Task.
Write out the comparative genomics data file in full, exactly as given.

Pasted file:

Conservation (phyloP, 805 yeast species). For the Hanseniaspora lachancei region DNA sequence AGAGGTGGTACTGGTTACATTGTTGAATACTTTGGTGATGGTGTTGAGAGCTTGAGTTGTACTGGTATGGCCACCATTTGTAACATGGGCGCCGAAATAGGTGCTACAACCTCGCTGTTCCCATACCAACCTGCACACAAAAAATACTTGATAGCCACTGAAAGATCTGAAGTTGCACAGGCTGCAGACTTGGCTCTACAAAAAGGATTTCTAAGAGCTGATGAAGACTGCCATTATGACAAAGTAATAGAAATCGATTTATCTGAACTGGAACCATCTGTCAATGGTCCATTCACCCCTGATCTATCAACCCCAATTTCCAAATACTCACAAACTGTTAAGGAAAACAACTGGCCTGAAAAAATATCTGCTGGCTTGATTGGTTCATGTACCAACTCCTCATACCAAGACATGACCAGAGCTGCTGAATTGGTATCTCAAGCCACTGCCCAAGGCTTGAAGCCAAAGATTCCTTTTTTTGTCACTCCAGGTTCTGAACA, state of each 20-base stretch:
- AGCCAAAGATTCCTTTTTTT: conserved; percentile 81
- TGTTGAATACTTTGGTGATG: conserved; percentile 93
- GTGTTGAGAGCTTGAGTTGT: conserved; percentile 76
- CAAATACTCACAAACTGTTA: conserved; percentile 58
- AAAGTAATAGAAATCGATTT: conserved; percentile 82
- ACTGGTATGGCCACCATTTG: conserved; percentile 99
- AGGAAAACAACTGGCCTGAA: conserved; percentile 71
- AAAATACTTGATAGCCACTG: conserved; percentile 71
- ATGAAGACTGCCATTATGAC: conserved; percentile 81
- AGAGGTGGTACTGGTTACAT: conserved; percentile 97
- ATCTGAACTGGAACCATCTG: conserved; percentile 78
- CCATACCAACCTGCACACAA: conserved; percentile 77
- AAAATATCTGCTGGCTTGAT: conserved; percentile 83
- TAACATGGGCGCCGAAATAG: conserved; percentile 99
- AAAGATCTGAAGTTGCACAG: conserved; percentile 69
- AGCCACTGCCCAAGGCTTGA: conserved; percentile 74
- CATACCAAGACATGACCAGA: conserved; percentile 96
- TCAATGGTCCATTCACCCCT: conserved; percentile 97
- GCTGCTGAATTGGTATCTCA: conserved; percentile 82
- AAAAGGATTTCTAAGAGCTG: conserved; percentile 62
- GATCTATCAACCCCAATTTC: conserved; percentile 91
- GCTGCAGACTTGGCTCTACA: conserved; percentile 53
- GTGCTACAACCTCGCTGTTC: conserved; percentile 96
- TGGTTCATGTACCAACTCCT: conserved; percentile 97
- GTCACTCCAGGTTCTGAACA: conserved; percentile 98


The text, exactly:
Conservation (phyloP, 805 yeast species). For the Hanseniaspora lachancei region DNA sequence AGAGGTGGTACTGGTTACATTGTTGAATACTTTGGTGATGGTGTTGAGAGCTTGAGTTGTACTGGTATGGCCACCATTTGTAACATGGGCGCCGAAATAGGTGCTACAACCTCGCTGTTCCCATACCAACCTGCACACAAAAAATACTTGATAGCCACTGAAAGATCTGAAGTTGCACAGGCTGCAGACTTGGCTCTACAAAAAGGATTTCTAAGAGCTGATGAAGACTGCCATTATGACAAAGTAATAGAAATCGATTTATCTGAACTGGAACCATCTGTCAATGGTCCATTCACCCCTGATCTATCAACCCCAATTTCCAAATACTCACAAACTGTTAAGGAAAACAACTGGCCTGAAAAAATATCTGCTGGCTTGATTGGTTCATGTACCAACTCCTCATACCAAGACATGACCAGAGCTGCTGAATTGGTATCTCAAGCCACTGCCCAAGGCTTGAAGCCAAAGATTCCTTTTTTTGTCACTCCAGGTTCTGAACA, state of each 20-base stretch:
- AGCCAAAGATTCCTTTTTTT: conserved; percentile 81
- TGTTGAATACTTTGGTGATG: conserved; percentile 93
- GTGTTGAGAGCTTGAGTTGT: conserved; percentile 76
- CAAATACTCACAAACTGTTA: conserved; percentile 58
- AAAGTAATAGAAATCGATTT: conserved; percentile 82
- ACTGGTATGGCCACCATTTG: conserved; percentile 99
- AGGAAAACAACTGGCCTGAA: conserved; percentile 71
- AAAATACTTGATAGCCACTG: conserved; percentile 71
- ATGAAGACTGCCATTATGAC: conserved; percentile 81
- AGAGGTGGTACTGGTTACAT: conserved; percentile 97
- ATCTGAACTGGAACCATCTG: conserved; percentile 78
- CCATACCAACCTGCACACAA: conserved; percentile 77
- AAAATATCTGCTGGCTTGAT: conserved; percentile 83
- TAACATGGGCGCCGAAATAG: conserved; percentile 99
- AAAGATCTGAAGTTGCACAG: conserved; percentile 69
- AGCCACTGCCCAAGGCTTGA: conserved; percentile 74
- CATACCAAGACATGACCAGA: conserved; percentile 96
- TCAATGGTCCATTCACCCCT: conserved; percentile 97
- GCTGCTGAATTGGTATCTCA: conserved; percentile 82
- AAAAGGATTTCTAAGAGCTG: conserved; percentile 62
- GATCTATCAACCCCAATTTC: conserved; percentile 91
- GCTGCAGACTTGGCTCTACA: conserved; percentile 53
- GTGCTACAACCTCGCTGTTC: conserved; percentile 96
- TGGTTCATGTACCAACTCCT: conserved; percentile 97
- GTCACTCCAGGTTCTGAACA: conserved; percentile 98